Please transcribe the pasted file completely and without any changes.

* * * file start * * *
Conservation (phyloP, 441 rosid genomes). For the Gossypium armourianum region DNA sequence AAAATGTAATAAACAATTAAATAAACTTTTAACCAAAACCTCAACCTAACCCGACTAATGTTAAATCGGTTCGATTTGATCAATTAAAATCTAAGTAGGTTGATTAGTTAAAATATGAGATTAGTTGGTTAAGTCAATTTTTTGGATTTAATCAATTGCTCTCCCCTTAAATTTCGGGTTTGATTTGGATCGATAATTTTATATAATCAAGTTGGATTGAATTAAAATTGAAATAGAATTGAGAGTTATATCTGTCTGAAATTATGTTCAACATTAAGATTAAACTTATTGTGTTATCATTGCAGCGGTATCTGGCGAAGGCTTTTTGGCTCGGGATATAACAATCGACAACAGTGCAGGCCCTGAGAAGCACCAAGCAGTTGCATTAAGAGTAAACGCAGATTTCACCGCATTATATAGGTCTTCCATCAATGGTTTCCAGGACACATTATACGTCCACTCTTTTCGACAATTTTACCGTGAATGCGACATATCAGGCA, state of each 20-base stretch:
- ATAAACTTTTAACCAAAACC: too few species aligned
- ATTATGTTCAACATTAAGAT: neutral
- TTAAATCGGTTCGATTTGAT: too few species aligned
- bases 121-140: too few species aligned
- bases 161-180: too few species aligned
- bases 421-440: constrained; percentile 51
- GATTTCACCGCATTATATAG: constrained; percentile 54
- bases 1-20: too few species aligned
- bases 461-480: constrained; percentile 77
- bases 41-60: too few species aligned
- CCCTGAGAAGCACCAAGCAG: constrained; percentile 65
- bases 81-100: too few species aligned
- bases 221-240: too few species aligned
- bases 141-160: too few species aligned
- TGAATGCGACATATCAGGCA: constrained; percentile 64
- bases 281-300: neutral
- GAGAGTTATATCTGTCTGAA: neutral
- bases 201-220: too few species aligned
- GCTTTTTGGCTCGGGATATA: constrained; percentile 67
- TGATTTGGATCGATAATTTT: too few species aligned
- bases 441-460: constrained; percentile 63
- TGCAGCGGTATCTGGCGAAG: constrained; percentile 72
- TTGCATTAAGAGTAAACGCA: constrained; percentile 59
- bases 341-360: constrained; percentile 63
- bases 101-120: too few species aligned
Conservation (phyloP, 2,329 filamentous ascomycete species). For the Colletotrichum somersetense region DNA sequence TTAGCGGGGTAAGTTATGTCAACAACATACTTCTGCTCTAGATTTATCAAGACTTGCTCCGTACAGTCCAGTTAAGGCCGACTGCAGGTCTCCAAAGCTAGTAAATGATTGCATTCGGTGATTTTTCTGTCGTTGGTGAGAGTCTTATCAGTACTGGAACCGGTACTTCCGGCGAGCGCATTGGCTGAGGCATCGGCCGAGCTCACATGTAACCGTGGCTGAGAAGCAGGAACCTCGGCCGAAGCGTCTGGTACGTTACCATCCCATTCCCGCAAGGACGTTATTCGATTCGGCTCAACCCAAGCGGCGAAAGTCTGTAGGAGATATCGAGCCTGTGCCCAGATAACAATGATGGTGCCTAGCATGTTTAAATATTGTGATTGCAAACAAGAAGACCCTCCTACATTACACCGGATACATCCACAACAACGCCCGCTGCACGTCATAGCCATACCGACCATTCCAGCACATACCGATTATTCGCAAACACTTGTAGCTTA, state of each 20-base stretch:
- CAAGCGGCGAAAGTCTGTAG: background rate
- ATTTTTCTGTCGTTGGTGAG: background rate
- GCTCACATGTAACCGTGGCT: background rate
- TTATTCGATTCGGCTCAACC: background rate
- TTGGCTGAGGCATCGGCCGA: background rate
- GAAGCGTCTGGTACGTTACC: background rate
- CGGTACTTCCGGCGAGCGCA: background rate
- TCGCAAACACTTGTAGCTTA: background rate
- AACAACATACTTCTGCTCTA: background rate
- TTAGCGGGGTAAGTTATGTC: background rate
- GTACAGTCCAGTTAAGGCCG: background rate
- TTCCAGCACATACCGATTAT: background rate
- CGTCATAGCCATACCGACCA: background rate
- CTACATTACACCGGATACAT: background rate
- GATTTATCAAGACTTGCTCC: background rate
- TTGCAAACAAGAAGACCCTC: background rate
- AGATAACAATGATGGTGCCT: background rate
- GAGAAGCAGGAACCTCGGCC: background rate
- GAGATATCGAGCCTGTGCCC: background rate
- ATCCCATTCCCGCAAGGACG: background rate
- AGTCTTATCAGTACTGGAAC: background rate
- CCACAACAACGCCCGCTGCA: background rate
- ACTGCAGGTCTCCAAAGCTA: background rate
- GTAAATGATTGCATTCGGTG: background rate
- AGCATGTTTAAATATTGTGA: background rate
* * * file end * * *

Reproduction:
Conservation (phyloP, 441 rosid genomes). For the Gossypium armourianum region DNA sequence AAAATGTAATAAACAATTAAATAAACTTTTAACCAAAACCTCAACCTAACCCGACTAATGTTAAATCGGTTCGATTTGATCAATTAAAATCTAAGTAGGTTGATTAGTTAAAATATGAGATTAGTTGGTTAAGTCAATTTTTTGGATTTAATCAATTGCTCTCCCCTTAAATTTCGGGTTTGATTTGGATCGATAATTTTATATAATCAAGTTGGATTGAATTAAAATTGAAATAGAATTGAGAGTTATATCTGTCTGAAATTATGTTCAACATTAAGATTAAACTTATTGTGTTATCATTGCAGCGGTATCTGGCGAAGGCTTTTTGGCTCGGGATATAACAATCGACAACAGTGCAGGCCCTGAGAAGCACCAAGCAGTTGCATTAAGAGTAAACGCAGATTTCACCGCATTATATAGGTCTTCCATCAATGGTTTCCAGGACACATTATACGTCCACTCTTTTCGACAATTTTACCGTGAATGCGACATATCAGGCA, state of each 20-base stretch:
- ATAAACTTTTAACCAAAACC: too few species aligned
- ATTATGTTCAACATTAAGAT: neutral
- TTAAATCGGTTCGATTTGAT: too few species aligned
- bases 121-140: too few species aligned
- bases 161-180: too few species aligned
- bases 421-440: constrained; percentile 51
- GATTTCACCGCATTATATAG: constrained; percentile 54
- bases 1-20: too few species aligned
- bases 461-480: constrained; percentile 77
- bases 41-60: too few species aligned
- CCCTGAGAAGCACCAAGCAG: constrained; percentile 65
- bases 81-100: too few species aligned
- bases 221-240: too few species aligned
- bases 141-160: too few species aligned
- TGAATGCGACATATCAGGCA: constrained; percentile 64
- bases 281-300: neutral
- GAGAGTTATATCTGTCTGAA: neutral
- bases 201-220: too few species aligned
- GCTTTTTGGCTCGGGATATA: constrained; percentile 67
- TGATTTGGATCGATAATTTT: too few species aligned
- bases 441-460: constrained; percentile 63
- TGCAGCGGTATCTGGCGAAG: constrained; percentile 72
- TTGCATTAAGAGTAAACGCA: constrained; percentile 59
- bases 341-360: constrained; percentile 63
- bases 101-120: too few species aligned
Conservation (phyloP, 2,329 filamentous ascomycete species). For the Colletotrichum somersetense region DNA sequence TTAGCGGGGTAAGTTATGTCAACAACATACTTCTGCTCTAGATTTATCAAGACTTGCTCCGTACAGTCCAGTTAAGGCCGACTGCAGGTCTCCAAAGCTAGTAAATGATTGCATTCGGTGATTTTTCTGTCGTTGGTGAGAGTCTTATCAGTACTGGAACCGGTACTTCCGGCGAGCGCATTGGCTGAGGCATCGGCCGAGCTCACATGTAACCGTGGCTGAGAAGCAGGAACCTCGGCCGAAGCGTCTGGTACGTTACCATCCCATTCCCGCAAGGACGTTATTCGATTCGGCTCAACCCAAGCGGCGAAAGTCTGTAGGAGATATCGAGCCTGTGCCCAGATAACAATGATGGTGCCTAGCATGTTTAAATATTGTGATTGCAAACAAGAAGACCCTCCTACATTACACCGGATACATCCACAACAACGCCCGCTGCACGTCATAGCCATACCGACCATTCCAGCACATACCGATTATTCGCAAACACTTGTAGCTTA, state of each 20-base stretch:
- CAAGCGGCGAAAGTCTGTAG: background rate
- ATTTTTCTGTCGTTGGTGAG: background rate
- GCTCACATGTAACCGTGGCT: background rate
- TTATTCGATTCGGCTCAACC: background rate
- TTGGCTGAGGCATCGGCCGA: background rate
- GAAGCGTCTGGTACGTTACC: background rate
- CGGTACTTCCGGCGAGCGCA: background rate
- TCGCAAACACTTGTAGCTTA: background rate
- AACAACATACTTCTGCTCTA: background rate
- TTAGCGGGGTAAGTTATGTC: background rate
- GTACAGTCCAGTTAAGGCCG: background rate
- TTCCAGCACATACCGATTAT: background rate
- CGTCATAGCCATACCGACCA: background rate
- CTACATTACACCGGATACAT: background rate
- GATTTATCAAGACTTGCTCC: background rate
- TTGCAAACAAGAAGACCCTC: background rate
- AGATAACAATGATGGTGCCT: background rate
- GAGAAGCAGGAACCTCGGCC: background rate
- GAGATATCGAGCCTGTGCCC: background rate
- ATCCCATTCCCGCAAGGACG: background rate
- AGTCTTATCAGTACTGGAAC: background rate
- CCACAACAACGCCCGCTGCA: background rate
- ACTGCAGGTCTCCAAAGCTA: background rate
- GTAAATGATTGCATTCGGTG: background rate
- AGCATGTTTAAATATTGTGA: background rate